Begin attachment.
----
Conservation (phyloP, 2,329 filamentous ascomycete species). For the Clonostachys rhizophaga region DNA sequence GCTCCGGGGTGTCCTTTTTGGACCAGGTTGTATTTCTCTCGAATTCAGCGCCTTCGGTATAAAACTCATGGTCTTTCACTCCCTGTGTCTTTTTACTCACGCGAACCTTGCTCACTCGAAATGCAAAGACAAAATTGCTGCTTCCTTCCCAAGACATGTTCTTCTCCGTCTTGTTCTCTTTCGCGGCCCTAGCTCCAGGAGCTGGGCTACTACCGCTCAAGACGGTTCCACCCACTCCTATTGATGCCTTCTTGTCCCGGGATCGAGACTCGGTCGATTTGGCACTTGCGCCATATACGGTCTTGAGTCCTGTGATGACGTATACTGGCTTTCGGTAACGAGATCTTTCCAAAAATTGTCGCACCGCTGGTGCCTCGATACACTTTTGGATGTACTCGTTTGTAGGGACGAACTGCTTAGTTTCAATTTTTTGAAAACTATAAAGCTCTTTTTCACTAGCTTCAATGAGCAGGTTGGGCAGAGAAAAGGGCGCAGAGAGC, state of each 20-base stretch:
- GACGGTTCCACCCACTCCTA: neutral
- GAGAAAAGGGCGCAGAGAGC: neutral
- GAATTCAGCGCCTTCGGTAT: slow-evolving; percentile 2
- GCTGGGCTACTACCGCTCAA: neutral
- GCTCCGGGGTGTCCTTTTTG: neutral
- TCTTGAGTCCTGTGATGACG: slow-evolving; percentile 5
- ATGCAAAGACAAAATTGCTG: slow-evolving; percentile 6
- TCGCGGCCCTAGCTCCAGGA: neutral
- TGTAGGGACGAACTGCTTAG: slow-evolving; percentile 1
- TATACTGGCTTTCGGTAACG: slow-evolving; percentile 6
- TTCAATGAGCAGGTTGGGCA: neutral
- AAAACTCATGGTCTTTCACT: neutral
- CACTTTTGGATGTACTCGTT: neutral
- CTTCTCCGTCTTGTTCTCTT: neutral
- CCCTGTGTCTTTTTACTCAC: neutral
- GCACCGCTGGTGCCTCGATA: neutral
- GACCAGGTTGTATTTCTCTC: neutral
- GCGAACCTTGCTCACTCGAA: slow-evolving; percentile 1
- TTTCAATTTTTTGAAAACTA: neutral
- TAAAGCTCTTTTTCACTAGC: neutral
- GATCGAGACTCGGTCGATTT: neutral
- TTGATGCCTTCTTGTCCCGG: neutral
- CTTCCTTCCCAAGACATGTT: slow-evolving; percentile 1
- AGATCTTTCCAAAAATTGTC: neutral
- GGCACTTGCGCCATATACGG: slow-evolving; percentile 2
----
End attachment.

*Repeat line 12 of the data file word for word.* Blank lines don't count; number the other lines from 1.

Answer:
- TTCAATGAGCAGGTTGGGCA: neutral